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Samsung launches Android phone for selfie addicts

The Samsung Galaxy K zoom melds a pro-level camera with a mid-level smartphone—complete with a Selfie Alarm to allow you to take timed selfies with ease—in the hopes of creating a whole new product category.

Anyone who follows Samsung's fortunes or its ever-growing range of handsets may beg to differ. After all, less than a year ago, the company launched the Samsung Galaxy SIV zoom, a pro-level camera that also works as a smartphone.

But, according to Sung Hong Lim, Senior Vice President of Mobile Communications Business at Samsung Electronics, the SIV zoom wasn't as good as it could have been in meeting the needs of consumers who are happy to compromise on smartphone specs but won't take second best when it comes to imaging and optics.

All of which makes the Galaxy K zoom not just a totally new product category, but a world-first too.

The K zoom (the K stands for Kamera!) is a pretty serious imaging device. It has a 20.7 megapixel BSI (backside illumination) CMOS sensor and optical image stabilization which, with an optical zoom that can easily unbalance the handset, is a necessity. And that optical zoom offers 10x magnification, auto focus and auto exposure -- which can be set on screen prior to taking a shot -- and sits much more snuggly in the phone's housing than it did on the SIV zoom.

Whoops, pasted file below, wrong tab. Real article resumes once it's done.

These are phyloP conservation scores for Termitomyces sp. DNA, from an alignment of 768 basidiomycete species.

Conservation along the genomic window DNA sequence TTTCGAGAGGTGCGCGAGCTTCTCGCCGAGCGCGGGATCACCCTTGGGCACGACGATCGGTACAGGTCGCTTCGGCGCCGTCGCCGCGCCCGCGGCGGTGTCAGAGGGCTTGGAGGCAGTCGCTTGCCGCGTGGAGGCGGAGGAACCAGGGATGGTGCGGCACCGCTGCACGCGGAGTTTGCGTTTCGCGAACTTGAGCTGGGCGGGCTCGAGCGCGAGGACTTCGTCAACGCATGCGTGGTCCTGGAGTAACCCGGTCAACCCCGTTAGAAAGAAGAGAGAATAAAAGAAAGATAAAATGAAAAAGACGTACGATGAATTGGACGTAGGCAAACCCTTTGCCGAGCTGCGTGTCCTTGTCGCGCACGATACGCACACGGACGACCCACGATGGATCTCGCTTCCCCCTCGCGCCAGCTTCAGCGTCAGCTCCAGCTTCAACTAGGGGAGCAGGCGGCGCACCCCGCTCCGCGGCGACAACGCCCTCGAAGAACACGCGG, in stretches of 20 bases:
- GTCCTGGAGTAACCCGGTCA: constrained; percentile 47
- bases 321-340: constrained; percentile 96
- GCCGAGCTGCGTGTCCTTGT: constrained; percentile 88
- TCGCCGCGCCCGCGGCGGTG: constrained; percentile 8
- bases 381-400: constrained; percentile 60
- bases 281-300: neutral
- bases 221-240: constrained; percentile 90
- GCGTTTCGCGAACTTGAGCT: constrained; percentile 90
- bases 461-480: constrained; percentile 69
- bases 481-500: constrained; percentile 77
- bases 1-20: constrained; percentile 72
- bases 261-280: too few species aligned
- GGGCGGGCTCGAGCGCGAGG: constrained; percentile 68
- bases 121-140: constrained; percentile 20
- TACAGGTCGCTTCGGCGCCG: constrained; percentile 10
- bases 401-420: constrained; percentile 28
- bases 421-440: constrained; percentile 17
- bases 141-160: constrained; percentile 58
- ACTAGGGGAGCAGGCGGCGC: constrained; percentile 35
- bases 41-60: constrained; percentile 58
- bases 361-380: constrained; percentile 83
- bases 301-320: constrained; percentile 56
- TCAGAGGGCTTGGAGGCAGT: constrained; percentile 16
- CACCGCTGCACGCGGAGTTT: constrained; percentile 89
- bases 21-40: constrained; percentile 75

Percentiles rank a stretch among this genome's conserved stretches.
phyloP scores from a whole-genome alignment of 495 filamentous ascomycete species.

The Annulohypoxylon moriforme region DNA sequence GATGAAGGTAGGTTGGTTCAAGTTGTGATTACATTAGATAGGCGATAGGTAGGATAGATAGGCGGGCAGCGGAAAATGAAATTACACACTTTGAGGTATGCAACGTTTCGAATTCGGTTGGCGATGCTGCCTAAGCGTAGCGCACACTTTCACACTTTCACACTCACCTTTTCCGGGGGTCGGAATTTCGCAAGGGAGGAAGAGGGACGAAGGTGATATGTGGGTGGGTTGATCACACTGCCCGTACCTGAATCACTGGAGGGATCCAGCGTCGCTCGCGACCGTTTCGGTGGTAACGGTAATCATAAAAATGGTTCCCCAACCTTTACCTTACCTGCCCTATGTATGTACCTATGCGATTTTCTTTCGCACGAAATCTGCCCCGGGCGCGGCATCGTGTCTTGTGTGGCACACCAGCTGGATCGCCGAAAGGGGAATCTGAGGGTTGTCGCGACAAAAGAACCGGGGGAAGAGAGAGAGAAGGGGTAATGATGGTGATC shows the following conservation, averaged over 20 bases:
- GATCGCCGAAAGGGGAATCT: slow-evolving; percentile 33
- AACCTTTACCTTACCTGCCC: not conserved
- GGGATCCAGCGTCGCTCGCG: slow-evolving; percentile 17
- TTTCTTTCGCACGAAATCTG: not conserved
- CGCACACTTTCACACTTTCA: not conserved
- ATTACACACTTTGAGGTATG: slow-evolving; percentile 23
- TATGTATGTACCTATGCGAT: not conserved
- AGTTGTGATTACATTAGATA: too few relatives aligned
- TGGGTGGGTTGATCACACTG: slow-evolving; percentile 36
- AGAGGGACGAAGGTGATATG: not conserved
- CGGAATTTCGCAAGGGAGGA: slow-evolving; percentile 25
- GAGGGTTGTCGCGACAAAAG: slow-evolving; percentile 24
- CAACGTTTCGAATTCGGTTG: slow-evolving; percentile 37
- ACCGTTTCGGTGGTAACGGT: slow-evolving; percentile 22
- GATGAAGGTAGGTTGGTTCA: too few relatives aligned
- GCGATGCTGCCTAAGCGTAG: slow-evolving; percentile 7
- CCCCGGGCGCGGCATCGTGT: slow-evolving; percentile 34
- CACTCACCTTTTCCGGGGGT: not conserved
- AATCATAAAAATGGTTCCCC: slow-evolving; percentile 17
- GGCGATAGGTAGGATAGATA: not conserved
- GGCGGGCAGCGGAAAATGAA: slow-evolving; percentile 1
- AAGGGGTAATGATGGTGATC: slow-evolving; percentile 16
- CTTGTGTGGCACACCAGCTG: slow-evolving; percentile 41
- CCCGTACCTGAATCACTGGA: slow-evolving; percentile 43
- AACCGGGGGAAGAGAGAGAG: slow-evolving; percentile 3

Surprisingly, it only shoots 1080HD video, rather than 4K, but it does have a rather nifty Pro Suggest mode that offers filters based on the composition and the effect the user is trying to capture.
As a phone, it doesn't have the horsepower to outperform the company's latest flagship, the Galaxy S5, but it does have a very nice 4.8-inch full HD super AMOLED screen, uses a hexa-core processor and has 2GB of RAM. And, like all new Android devices landing in 2014, runs KitKat out of the box.
A potentially strange decision is to only offer the handset with 8GB of in-built storage. Yes there's a slot for a microSD card so expansion for storing images won't be a problem, but finding space for apps focused on the phone's performance rather than the camera's performance might be an issue.
Unless of course, Samsung has tweaked the OS so that the phone can access apps stored on removable media.

The company is yet to confirm when the phone will be arriving in different territories, or how much it will cost when it does.

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